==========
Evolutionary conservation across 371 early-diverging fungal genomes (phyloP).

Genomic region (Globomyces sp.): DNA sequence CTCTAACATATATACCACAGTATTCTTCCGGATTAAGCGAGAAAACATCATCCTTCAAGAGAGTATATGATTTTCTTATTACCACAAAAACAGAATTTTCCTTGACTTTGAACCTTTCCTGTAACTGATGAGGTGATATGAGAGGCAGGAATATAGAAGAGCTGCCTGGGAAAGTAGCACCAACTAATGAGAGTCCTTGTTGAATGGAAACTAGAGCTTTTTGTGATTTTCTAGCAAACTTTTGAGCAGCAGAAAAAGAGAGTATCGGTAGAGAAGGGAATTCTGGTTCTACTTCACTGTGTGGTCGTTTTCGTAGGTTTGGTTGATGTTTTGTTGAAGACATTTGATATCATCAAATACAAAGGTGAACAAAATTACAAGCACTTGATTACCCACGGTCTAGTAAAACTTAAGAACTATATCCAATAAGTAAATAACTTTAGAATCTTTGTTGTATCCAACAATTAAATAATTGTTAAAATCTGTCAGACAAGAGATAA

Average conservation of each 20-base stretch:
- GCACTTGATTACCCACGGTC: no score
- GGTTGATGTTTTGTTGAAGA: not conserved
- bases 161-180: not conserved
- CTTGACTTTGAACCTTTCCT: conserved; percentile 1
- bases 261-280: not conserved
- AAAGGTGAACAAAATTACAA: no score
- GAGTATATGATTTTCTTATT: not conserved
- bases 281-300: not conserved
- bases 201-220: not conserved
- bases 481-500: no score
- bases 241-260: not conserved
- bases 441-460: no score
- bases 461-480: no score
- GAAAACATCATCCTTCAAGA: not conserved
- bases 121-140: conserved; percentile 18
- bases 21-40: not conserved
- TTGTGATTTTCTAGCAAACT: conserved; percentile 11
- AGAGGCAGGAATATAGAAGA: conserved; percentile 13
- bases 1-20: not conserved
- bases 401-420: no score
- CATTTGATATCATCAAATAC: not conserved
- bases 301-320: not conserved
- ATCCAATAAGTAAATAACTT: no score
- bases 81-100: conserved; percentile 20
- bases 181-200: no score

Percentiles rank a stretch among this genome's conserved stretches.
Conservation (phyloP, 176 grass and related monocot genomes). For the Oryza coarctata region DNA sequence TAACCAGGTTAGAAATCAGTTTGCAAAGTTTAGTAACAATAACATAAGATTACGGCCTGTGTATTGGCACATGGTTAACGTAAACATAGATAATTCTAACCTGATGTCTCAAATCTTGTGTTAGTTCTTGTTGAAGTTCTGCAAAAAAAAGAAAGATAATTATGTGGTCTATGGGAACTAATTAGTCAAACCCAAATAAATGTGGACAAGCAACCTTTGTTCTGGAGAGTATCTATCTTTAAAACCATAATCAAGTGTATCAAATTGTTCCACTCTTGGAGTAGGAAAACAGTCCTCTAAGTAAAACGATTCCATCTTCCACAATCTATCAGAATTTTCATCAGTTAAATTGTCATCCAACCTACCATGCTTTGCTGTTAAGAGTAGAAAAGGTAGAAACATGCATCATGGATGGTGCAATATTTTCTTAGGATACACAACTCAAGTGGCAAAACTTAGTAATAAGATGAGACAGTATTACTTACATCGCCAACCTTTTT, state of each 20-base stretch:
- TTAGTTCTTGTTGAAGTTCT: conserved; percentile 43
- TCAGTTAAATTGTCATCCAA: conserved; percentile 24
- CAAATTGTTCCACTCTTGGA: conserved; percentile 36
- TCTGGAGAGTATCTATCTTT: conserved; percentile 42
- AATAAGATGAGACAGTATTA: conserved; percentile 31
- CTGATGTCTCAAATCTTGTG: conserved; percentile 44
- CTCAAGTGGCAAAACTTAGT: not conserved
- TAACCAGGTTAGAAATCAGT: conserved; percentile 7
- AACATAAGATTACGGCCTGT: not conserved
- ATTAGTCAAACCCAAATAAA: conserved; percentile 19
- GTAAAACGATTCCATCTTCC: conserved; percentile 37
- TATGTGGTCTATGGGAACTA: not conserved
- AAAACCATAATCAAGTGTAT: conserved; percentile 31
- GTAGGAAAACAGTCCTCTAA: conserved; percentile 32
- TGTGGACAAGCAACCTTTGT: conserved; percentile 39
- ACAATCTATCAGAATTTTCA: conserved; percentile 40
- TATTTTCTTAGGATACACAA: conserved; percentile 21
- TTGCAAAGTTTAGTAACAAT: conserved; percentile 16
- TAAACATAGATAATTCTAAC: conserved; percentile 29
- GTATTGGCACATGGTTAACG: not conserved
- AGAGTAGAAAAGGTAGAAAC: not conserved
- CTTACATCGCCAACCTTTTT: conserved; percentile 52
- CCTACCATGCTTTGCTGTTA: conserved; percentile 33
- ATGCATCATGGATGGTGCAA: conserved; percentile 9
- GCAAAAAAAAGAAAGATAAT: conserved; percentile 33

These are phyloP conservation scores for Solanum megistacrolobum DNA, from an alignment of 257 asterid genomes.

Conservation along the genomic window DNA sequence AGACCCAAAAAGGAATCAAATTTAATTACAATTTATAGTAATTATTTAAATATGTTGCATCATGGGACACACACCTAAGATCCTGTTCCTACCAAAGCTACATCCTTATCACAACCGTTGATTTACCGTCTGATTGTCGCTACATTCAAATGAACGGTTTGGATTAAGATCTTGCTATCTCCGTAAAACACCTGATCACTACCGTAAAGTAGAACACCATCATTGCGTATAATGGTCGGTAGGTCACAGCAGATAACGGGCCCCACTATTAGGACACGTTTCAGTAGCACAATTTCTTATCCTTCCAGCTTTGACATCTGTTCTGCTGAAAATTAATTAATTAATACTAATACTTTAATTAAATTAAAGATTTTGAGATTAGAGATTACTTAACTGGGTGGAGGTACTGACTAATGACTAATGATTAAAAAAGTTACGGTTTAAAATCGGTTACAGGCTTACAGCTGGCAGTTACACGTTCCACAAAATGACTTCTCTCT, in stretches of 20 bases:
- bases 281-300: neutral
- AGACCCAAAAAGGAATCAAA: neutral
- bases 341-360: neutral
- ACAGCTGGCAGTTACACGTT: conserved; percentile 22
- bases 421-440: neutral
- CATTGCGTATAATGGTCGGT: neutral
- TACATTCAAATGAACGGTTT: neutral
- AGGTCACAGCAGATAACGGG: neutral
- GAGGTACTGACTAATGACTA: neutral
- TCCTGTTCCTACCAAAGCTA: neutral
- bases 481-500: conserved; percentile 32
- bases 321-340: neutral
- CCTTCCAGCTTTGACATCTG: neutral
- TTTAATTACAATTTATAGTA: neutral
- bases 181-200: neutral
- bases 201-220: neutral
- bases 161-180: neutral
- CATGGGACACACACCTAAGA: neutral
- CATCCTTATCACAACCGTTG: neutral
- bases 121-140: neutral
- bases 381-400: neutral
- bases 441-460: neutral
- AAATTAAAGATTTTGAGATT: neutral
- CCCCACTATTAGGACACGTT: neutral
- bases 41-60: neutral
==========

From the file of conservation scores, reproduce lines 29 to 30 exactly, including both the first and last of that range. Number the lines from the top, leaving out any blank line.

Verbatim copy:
Percentiles rank a stretch among this genome's conserved stretches.
Conservation (phyloP, 176 grass and related monocot genomes). For the Oryza coarctata region DNA sequence TAACCAGGTTAGAAATCAGTTTGCAAAGTTTAGTAACAATAACATAAGATTACGGCCTGTGTATTGGCACATGGTTAACGTAAACATAGATAATTCTAACCTGATGTCTCAAATCTTGTGTTAGTTCTTGTTGAAGTTCTGCAAAAAAAAGAAAGATAATTATGTGGTCTATGGGAACTAATTAGTCAAACCCAAATAAATGTGGACAAGCAACCTTTGTTCTGGAGAGTATCTATCTTTAAAACCATAATCAAGTGTATCAAATTGTTCCACTCTTGGAGTAGGAAAACAGTCCTCTAAGTAAAACGATTCCATCTTCCACAATCTATCAGAATTTTCATCAGTTAAATTGTCATCCAACCTACCATGCTTTGCTGTTAAGAGTAGAAAAGGTAGAAACATGCATCATGGATGGTGCAATATTTTCTTAGGATACACAACTCAAGTGGCAAAACTTAGTAATAAGATGAGACAGTATTACTTACATCGCCAACCTTTTT, state of each 20-base stretch: